This Diet Could Lower Your Risk of Heart Disease by 32 Percent

Cutting down on the burgers can lead to better heart health, a new study published in the Journal of the American Heart Association indicates. Johns Hopkins University researchers monitored 10,000 adults for nearly 30 years—from 1987 to 2016—and found that those who ate more fruits and vegetables in line with a vegetarian diet had a lower risk of heart disease. At its most significant, the reduced risk was 32 percent.

The researchers say such a diet would be higher in plant-based foods and lower in animal-based foods, with a focus on whole grains, fruits, vegetables, nuts, and legumes, plus drinks like tea and coffee. Not only does a plant-based or mostly plant-based diet lower one’s risk of cardiovascular disease, it also lowers one’s risk of cardiovascular disease mortality and all-cause mortality.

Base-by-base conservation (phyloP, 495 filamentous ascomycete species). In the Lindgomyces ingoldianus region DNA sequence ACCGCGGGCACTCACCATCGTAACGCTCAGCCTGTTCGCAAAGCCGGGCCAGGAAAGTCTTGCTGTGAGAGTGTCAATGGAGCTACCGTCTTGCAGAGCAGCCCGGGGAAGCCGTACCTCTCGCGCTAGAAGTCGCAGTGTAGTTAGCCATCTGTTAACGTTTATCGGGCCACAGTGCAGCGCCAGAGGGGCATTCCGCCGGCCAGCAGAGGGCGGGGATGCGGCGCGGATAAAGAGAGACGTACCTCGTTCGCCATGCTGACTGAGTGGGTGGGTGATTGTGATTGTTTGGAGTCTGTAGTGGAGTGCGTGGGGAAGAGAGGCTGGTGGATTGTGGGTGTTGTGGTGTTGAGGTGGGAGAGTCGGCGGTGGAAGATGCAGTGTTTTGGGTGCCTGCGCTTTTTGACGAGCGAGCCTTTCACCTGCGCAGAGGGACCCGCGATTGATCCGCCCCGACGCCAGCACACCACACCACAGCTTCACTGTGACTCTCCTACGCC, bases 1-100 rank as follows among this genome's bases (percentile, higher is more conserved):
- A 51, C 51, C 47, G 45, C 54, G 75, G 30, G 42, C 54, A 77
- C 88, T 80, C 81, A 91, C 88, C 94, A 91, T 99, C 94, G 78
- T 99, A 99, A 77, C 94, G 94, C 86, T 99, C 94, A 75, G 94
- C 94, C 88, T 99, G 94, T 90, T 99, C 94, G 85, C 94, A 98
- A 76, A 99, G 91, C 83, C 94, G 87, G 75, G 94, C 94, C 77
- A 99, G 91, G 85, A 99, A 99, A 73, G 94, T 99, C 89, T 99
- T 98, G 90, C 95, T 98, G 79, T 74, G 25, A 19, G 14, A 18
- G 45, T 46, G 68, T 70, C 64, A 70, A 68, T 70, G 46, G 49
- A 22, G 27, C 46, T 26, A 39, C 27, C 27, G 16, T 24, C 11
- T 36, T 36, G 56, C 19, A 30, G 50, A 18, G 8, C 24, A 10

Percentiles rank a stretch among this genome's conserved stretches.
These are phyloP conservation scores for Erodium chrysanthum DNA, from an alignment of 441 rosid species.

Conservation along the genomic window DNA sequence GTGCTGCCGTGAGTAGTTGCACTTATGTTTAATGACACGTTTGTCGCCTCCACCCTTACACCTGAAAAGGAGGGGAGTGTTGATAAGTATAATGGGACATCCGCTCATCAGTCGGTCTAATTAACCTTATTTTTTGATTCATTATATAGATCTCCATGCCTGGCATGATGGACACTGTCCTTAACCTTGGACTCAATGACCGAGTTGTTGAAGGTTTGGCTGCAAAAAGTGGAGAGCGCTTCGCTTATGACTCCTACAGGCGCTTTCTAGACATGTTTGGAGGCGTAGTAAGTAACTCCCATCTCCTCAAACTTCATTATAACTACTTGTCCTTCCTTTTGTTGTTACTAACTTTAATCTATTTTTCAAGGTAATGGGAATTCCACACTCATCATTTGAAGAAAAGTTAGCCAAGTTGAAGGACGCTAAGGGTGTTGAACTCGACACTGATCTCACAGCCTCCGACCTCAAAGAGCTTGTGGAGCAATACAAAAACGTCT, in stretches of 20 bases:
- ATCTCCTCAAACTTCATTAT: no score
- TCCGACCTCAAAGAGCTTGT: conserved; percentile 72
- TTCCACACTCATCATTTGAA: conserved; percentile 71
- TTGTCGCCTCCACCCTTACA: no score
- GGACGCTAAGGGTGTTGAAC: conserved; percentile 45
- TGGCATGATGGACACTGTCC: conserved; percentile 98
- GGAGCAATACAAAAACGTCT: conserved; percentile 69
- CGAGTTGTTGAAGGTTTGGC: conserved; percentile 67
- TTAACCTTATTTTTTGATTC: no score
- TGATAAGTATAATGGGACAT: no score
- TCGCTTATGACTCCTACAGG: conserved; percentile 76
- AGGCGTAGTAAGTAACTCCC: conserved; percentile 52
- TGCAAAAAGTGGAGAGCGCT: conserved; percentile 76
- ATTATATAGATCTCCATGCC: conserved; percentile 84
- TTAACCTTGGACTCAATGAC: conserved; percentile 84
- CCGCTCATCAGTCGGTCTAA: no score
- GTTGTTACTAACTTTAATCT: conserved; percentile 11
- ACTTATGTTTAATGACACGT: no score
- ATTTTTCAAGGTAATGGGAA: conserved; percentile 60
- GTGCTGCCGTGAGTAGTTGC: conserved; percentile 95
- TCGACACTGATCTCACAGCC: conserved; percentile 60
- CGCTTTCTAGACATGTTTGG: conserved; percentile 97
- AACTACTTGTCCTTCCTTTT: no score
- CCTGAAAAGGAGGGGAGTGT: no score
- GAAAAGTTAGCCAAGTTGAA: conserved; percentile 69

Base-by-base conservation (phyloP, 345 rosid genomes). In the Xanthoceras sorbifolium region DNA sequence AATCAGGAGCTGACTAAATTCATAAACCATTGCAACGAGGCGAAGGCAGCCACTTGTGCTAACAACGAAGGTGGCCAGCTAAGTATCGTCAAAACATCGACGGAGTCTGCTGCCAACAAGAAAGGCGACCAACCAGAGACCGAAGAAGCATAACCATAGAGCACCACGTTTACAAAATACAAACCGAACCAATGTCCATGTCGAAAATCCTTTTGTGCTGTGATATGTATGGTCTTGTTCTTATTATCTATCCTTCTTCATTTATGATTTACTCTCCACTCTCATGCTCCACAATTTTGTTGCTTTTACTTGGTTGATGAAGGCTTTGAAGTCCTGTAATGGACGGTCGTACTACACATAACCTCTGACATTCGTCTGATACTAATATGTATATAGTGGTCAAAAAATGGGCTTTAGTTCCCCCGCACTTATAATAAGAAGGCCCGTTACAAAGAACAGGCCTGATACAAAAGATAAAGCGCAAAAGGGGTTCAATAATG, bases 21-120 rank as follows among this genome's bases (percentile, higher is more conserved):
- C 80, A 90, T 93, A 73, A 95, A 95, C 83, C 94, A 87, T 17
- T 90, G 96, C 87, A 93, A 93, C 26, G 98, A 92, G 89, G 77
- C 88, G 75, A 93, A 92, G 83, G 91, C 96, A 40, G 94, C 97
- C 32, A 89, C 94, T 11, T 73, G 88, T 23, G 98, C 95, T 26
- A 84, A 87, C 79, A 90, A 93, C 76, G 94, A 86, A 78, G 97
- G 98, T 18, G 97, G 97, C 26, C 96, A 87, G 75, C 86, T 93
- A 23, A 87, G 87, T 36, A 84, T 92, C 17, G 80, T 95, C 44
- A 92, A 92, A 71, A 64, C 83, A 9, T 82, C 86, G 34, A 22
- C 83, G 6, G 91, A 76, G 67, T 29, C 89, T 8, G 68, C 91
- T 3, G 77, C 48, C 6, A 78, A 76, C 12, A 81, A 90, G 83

The results indicate that a more unhealthy plant-based diet, including processed foods and starches such as potatoes, is not tremendously beneficial to your overall health but has modest benefits for your heart health. Unsure how to get more fruits and vegetables into your diet? Try this meal plan.

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